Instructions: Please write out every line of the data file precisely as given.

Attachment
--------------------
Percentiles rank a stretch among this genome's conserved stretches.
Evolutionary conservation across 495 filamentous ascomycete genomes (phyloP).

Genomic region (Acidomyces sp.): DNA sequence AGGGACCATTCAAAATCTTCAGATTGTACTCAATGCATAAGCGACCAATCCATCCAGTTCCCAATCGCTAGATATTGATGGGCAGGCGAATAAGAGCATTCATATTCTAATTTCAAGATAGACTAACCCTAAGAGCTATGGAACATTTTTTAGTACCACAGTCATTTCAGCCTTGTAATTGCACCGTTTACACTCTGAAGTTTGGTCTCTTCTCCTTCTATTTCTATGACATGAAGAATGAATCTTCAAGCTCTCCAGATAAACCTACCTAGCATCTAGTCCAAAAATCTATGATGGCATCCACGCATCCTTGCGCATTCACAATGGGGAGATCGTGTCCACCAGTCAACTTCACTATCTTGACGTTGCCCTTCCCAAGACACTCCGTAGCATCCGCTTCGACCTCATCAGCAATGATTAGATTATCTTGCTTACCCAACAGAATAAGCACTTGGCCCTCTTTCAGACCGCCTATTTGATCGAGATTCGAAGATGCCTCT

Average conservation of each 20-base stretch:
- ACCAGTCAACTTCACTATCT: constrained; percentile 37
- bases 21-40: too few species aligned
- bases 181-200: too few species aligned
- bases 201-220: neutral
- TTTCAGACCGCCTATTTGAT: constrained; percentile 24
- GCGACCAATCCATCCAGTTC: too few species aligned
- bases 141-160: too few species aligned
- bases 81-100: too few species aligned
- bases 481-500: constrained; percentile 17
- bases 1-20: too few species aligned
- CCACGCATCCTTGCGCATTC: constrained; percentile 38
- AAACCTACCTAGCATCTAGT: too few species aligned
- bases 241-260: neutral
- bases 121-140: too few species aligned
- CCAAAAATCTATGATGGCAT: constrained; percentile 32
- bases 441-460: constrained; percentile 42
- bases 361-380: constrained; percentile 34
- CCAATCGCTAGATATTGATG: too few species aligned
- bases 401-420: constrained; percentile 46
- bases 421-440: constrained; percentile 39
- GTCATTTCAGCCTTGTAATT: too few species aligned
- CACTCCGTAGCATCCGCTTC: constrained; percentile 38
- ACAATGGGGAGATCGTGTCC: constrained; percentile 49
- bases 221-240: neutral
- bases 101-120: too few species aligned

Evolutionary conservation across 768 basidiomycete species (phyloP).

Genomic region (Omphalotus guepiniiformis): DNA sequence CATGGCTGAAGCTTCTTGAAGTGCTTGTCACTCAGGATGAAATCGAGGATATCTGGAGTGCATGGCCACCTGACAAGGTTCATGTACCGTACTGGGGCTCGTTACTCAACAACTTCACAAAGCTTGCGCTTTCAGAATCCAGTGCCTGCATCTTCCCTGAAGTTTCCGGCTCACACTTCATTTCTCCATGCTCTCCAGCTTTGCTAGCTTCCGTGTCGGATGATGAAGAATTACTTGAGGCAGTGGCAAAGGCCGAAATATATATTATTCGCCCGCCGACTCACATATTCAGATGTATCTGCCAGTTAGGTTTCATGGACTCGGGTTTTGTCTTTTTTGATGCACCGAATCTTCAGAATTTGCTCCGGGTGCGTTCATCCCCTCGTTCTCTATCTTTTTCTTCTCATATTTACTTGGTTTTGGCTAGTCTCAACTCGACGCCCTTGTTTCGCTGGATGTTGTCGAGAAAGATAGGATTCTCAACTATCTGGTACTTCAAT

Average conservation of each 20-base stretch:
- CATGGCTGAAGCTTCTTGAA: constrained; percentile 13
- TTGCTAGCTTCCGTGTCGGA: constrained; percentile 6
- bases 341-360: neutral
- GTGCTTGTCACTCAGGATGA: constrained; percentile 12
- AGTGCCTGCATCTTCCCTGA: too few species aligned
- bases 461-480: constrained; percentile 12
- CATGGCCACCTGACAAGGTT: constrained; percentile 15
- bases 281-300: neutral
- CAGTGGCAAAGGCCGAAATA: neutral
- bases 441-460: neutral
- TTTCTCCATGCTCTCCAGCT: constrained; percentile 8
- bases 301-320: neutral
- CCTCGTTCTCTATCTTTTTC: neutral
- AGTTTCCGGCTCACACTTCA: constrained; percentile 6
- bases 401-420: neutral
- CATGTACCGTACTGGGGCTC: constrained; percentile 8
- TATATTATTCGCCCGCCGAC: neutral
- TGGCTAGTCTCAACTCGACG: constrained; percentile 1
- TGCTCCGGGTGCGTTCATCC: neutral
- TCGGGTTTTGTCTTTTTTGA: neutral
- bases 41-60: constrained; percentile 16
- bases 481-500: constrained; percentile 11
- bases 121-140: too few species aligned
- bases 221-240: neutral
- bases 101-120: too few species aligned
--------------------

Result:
Percentiles rank a stretch among this genome's conserved stretches.
Evolutionary conservation across 495 filamentous ascomycete genomes (phyloP).

Genomic region (Acidomyces sp.): DNA sequence AGGGACCATTCAAAATCTTCAGATTGTACTCAATGCATAAGCGACCAATCCATCCAGTTCCCAATCGCTAGATATTGATGGGCAGGCGAATAAGAGCATTCATATTCTAATTTCAAGATAGACTAACCCTAAGAGCTATGGAACATTTTTTAGTACCACAGTCATTTCAGCCTTGTAATTGCACCGTTTACACTCTGAAGTTTGGTCTCTTCTCCTTCTATTTCTATGACATGAAGAATGAATCTTCAAGCTCTCCAGATAAACCTACCTAGCATCTAGTCCAAAAATCTATGATGGCATCCACGCATCCTTGCGCATTCACAATGGGGAGATCGTGTCCACCAGTCAACTTCACTATCTTGACGTTGCCCTTCCCAAGACACTCCGTAGCATCCGCTTCGACCTCATCAGCAATGATTAGATTATCTTGCTTACCCAACAGAATAAGCACTTGGCCCTCTTTCAGACCGCCTATTTGATCGAGATTCGAAGATGCCTCT

Average conservation of each 20-base stretch:
- ACCAGTCAACTTCACTATCT: constrained; percentile 37
- bases 21-40: too few species aligned
- bases 181-200: too few species aligned
- bases 201-220: neutral
- TTTCAGACCGCCTATTTGAT: constrained; percentile 24
- GCGACCAATCCATCCAGTTC: too few species aligned
- bases 141-160: too few species aligned
- bases 81-100: too few species aligned
- bases 481-500: constrained; percentile 17
- bases 1-20: too few species aligned
- CCACGCATCCTTGCGCATTC: constrained; percentile 38
- AAACCTACCTAGCATCTAGT: too few species aligned
- bases 241-260: neutral
- bases 121-140: too few species aligned
- CCAAAAATCTATGATGGCAT: constrained; percentile 32
- bases 441-460: constrained; percentile 42
- bases 361-380: constrained; percentile 34
- CCAATCGCTAGATATTGATG: too few species aligned
- bases 401-420: constrained; percentile 46
- bases 421-440: constrained; percentile 39
- GTCATTTCAGCCTTGTAATT: too few species aligned
- CACTCCGTAGCATCCGCTTC: constrained; percentile 38
- ACAATGGGGAGATCGTGTCC: constrained; percentile 49
- bases 221-240: neutral
- bases 101-120: too few species aligned

Evolutionary conservation across 768 basidiomycete species (phyloP).

Genomic region (Omphalotus guepiniiformis): DNA sequence CATGGCTGAAGCTTCTTGAAGTGCTTGTCACTCAGGATGAAATCGAGGATATCTGGAGTGCATGGCCACCTGACAAGGTTCATGTACCGTACTGGGGCTCGTTACTCAACAACTTCACAAAGCTTGCGCTTTCAGAATCCAGTGCCTGCATCTTCCCTGAAGTTTCCGGCTCACACTTCATTTCTCCATGCTCTCCAGCTTTGCTAGCTTCCGTGTCGGATGATGAAGAATTACTTGAGGCAGTGGCAAAGGCCGAAATATATATTATTCGCCCGCCGACTCACATATTCAGATGTATCTGCCAGTTAGGTTTCATGGACTCGGGTTTTGTCTTTTTTGATGCACCGAATCTTCAGAATTTGCTCCGGGTGCGTTCATCCCCTCGTTCTCTATCTTTTTCTTCTCATATTTACTTGGTTTTGGCTAGTCTCAACTCGACGCCCTTGTTTCGCTGGATGTTGTCGAGAAAGATAGGATTCTCAACTATCTGGTACTTCAAT

Average conservation of each 20-base stretch:
- CATGGCTGAAGCTTCTTGAA: constrained; percentile 13
- TTGCTAGCTTCCGTGTCGGA: constrained; percentile 6
- bases 341-360: neutral
- GTGCTTGTCACTCAGGATGA: constrained; percentile 12
- AGTGCCTGCATCTTCCCTGA: too few species aligned
- bases 461-480: constrained; percentile 12
- CATGGCCACCTGACAAGGTT: constrained; percentile 15
- bases 281-300: neutral
- CAGTGGCAAAGGCCGAAATA: neutral
- bases 441-460: neutral
- TTTCTCCATGCTCTCCAGCT: constrained; percentile 8
- bases 301-320: neutral
- CCTCGTTCTCTATCTTTTTC: neutral
- AGTTTCCGGCTCACACTTCA: constrained; percentile 6
- bases 401-420: neutral
- CATGTACCGTACTGGGGCTC: constrained; percentile 8
- TATATTATTCGCCCGCCGAC: neutral
- TGGCTAGTCTCAACTCGACG: constrained; percentile 1
- TGCTCCGGGTGCGTTCATCC: neutral
- TCGGGTTTTGTCTTTTTTGA: neutral
- bases 41-60: constrained; percentile 16
- bases 481-500: constrained; percentile 11
- bases 121-140: too few species aligned
- bases 221-240: neutral
- bases 101-120: too few species aligned